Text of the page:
• Anonymous

      You should go with the Radar instead! Its on sale this weekend for same price plus htc website offering another 100 back on any working trade in plus a 25.00 app card. The camera on the Radar is better & better sound quality too! And I was gonna get the Lumia but no more.

  • TMoFan

    Great review. The only Nokia I ever had was my VoiceStream branded Nokia 3390. I’ve abused that poor phone but it never stopped working. My next phone was a Moto and that pos died after being dropped a few times. Based on looks alone I like this better than the Radar. It just has a smooth professional look to it that I like. Hopefully Magenta gets the 800 too.

    • nokia fan

      My first phone ever was a Nokia too, that was 8 years ago, I dropped it a hundred times, stepped on it, kicked it, spilled water on it, it still works!! (NOKIA 6301). My next phone was a damn Motorola Cliq (the original one with the keyboard), i had to replace it 3 times within the first year. That’s why i cannot wait for Nokia to come out with higher end smartphones!!!!

  • Ryan

    I’d be nice if WP7 had WiFi calling.  That’s the reason I’ve not even considered a WP7 device.  I’ve played with them, and really do like the interface.

    • Anonymous

      Same here. Get wifi calling on WP7 and i’m ditching android.

      • Bratty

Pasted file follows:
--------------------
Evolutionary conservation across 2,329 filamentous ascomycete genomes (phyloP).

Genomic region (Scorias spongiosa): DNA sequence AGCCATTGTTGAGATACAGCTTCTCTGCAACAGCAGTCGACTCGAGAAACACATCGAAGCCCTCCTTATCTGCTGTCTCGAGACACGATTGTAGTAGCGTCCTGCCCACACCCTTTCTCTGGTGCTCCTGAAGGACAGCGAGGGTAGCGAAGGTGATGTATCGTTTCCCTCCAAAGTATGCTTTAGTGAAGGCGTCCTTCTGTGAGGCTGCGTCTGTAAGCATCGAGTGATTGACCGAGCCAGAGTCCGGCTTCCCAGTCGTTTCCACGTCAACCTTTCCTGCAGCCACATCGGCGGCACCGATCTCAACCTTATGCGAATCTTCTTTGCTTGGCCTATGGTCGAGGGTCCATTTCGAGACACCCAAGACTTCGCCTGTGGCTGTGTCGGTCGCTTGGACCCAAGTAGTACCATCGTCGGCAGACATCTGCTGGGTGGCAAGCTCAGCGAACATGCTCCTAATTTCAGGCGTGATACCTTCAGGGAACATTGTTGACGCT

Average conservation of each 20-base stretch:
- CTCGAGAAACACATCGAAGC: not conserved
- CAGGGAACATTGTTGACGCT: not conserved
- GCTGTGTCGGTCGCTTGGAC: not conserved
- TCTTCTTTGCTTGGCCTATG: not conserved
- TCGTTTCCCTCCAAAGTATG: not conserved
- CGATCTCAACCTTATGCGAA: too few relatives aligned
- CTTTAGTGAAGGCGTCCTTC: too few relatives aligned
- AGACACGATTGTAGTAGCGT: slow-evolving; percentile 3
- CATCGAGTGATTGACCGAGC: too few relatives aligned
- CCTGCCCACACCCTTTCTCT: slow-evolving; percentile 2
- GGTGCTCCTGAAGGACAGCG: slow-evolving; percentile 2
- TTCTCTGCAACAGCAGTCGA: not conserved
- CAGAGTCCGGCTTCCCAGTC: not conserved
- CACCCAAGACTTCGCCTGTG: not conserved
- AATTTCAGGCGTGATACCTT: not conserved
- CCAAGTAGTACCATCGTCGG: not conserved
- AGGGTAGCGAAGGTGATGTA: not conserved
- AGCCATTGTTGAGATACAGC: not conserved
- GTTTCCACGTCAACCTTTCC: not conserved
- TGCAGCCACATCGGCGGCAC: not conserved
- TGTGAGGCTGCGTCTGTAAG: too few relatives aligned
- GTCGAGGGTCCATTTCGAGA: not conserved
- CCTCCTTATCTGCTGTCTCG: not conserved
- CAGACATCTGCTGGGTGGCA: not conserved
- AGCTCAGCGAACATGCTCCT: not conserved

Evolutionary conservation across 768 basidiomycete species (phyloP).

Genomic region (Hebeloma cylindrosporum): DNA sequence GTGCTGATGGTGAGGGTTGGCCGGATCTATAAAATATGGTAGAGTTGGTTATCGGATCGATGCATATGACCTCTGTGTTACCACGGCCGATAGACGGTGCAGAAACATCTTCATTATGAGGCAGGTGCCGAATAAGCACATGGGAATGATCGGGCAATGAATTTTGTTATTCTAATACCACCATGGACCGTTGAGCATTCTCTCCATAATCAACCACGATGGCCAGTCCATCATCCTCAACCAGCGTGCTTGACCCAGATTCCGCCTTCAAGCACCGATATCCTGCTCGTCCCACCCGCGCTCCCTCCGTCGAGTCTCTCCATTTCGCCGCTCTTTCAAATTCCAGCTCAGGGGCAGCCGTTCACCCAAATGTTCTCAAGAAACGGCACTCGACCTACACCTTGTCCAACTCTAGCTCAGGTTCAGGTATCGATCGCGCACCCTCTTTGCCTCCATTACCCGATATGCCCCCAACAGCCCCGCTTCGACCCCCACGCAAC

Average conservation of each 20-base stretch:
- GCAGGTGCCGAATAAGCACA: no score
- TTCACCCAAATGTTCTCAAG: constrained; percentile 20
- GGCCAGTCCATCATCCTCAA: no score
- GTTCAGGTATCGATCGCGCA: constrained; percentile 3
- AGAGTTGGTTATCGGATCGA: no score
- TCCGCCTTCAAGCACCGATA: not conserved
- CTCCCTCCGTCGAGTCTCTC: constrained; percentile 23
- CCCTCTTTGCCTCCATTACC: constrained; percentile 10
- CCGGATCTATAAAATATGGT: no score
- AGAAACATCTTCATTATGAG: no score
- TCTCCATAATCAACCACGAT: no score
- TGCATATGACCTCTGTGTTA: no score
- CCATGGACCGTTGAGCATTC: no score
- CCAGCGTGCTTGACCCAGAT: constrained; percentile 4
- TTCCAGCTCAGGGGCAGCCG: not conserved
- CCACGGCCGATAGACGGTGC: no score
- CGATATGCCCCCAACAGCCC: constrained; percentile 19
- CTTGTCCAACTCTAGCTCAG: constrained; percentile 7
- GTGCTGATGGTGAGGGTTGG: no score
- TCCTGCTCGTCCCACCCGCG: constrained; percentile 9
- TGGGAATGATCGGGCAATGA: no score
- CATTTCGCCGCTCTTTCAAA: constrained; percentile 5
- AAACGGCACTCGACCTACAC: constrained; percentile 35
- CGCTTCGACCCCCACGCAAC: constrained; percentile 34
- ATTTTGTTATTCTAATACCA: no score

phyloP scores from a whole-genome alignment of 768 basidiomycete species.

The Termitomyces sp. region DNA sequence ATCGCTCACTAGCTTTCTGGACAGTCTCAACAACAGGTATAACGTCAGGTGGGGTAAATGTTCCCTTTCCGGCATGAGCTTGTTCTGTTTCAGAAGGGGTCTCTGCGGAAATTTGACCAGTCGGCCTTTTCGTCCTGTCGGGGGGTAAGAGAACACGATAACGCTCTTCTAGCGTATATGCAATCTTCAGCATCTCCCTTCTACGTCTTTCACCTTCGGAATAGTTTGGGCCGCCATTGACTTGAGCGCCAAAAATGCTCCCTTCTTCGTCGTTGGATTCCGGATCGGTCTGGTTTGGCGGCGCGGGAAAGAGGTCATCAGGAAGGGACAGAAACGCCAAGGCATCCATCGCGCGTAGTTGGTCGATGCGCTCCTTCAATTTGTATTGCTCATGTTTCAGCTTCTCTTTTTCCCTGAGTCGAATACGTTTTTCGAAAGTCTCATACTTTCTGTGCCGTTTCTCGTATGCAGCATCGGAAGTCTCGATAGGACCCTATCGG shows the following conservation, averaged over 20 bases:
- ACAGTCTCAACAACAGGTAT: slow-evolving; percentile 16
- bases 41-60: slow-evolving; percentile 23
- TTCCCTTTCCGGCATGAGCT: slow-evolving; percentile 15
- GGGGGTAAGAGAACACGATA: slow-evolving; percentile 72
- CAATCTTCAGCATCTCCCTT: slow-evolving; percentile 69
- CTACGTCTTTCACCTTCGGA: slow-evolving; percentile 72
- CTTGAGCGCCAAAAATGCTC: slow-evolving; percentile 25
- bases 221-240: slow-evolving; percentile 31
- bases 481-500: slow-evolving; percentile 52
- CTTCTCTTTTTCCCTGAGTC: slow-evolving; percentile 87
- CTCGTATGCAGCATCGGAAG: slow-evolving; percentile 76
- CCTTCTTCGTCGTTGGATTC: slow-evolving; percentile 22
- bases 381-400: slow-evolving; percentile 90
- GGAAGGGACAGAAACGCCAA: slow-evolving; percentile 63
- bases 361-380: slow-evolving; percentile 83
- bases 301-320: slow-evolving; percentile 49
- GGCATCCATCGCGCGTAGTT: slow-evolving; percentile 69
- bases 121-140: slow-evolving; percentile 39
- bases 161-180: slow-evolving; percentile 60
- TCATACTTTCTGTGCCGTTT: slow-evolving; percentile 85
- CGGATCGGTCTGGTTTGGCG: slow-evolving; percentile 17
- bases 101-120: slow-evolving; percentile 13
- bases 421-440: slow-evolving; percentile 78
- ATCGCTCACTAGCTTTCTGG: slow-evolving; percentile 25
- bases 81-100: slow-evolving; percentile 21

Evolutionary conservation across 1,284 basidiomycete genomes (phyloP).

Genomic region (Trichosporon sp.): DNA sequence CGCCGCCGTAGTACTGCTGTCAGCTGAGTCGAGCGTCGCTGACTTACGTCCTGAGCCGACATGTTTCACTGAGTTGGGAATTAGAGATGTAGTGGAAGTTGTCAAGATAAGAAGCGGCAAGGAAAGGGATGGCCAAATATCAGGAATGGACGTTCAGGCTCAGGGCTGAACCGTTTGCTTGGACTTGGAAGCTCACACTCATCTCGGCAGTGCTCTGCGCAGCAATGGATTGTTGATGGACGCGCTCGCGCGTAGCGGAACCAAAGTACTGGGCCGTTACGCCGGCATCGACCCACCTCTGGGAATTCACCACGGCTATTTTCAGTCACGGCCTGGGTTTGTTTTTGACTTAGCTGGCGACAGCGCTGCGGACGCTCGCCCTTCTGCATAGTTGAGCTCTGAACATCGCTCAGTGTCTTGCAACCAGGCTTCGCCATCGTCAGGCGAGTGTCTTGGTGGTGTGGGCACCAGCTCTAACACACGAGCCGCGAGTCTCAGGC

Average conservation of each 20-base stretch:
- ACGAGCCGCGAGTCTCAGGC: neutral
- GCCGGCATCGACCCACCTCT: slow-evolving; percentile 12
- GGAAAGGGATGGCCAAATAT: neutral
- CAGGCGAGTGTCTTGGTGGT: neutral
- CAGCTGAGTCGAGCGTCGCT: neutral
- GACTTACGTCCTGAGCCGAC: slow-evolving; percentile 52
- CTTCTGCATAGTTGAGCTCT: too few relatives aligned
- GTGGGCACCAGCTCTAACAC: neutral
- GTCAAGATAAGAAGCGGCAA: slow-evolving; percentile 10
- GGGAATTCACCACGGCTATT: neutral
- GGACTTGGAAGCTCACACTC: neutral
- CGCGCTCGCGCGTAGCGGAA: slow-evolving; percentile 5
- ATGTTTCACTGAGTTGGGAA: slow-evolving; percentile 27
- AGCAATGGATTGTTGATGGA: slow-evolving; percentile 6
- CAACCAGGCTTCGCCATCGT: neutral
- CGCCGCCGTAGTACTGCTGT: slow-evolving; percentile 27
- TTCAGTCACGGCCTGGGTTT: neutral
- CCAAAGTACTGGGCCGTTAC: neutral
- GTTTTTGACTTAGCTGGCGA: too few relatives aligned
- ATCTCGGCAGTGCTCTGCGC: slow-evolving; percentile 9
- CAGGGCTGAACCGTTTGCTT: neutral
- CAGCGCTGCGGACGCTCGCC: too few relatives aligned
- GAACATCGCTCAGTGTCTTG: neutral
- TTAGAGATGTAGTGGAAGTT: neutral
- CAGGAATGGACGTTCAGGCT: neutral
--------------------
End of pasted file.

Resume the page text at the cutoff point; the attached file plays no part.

Add me to the list. Tired of Android. Give me wifi calling and I am there.

        • With the new IMS Wi-Fi Calling, we’ll probably see it in newer Nokia Windows Phones for T-Mobile. They did implement it for their Symbian phones, I don’t see why they won’t for their Windows Phones. Especially since Nokia is allowed to customize the Windows Phone experience (which all other makers are not allowed to do).

      • Anonymous

        There is a wifi calling app avail now..

        • Ryan

          Anything other than the (relatively) seamless experience on android is not acceptable.  If I can’t use my T-Mobile number for incoming/outgoing calls and SMS won’t work.

        • Anonymous

          Are you saying WP7 now supports tmobile wifi calling?!

  • ItsMichaelNotMike

    To heck with the phone, let’s talk about what’s depicted in the test pics. Lot’s to talk about, such as the accumulation of pad dust on that truck’s steel wheel, the tire (is it over inflated), tool selection, why are the saws in the driveway, building out the garage?, the nicely manicured lawns, the fact that there’s a friggin frog walking across your doorbell, etc.

    Anyway, to make this review more interesting, how about slamming the Gorilla Glass display against one of the wheel’s lug nuts. I want to see how the display holds up. Slam it real hard too, three times.

    • Realcool2000

      Let’s test how you hold up on a slam instead, I think that would be more interesting Mikey.

    • Anonymous


    • The wheel looks to be from an Isuzu box truck. Sad that I know this. 

  • Good looking phone, and will do well.

  • Anonymous